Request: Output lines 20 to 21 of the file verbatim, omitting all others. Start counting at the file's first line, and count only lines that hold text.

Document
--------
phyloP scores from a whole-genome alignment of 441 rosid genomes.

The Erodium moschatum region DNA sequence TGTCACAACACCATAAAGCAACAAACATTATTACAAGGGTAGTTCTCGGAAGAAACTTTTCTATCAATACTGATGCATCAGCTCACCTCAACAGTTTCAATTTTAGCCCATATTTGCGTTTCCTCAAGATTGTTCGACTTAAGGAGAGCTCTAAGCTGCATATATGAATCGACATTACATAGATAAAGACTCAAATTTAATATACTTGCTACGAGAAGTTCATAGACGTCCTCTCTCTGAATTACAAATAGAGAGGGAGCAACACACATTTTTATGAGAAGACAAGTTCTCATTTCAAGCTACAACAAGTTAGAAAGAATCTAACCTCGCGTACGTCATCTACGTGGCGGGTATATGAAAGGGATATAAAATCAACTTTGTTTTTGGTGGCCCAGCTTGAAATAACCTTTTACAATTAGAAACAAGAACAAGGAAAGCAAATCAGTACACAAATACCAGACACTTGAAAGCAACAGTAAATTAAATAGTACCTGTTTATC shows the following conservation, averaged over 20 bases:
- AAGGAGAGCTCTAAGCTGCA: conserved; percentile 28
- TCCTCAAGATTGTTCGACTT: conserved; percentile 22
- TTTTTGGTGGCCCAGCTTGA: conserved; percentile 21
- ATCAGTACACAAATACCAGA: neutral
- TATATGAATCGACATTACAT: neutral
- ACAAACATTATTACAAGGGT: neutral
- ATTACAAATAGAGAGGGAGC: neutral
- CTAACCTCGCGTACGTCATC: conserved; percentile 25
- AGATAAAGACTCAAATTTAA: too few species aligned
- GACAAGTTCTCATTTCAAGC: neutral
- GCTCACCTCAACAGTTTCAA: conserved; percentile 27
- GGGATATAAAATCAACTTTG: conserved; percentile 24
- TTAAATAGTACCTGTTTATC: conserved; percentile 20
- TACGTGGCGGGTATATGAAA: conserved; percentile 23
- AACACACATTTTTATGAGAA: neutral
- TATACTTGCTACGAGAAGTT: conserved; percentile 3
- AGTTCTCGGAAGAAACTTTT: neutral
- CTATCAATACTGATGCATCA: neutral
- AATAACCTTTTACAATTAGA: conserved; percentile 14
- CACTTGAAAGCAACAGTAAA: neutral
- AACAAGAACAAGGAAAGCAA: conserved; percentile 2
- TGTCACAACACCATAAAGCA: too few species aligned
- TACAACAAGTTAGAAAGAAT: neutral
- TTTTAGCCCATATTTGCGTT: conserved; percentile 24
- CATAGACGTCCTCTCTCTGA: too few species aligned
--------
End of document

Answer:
- CTATCAATACTGATGCATCA: neutral
- AATAACCTTTTACAATTAGA: conserved; percentile 14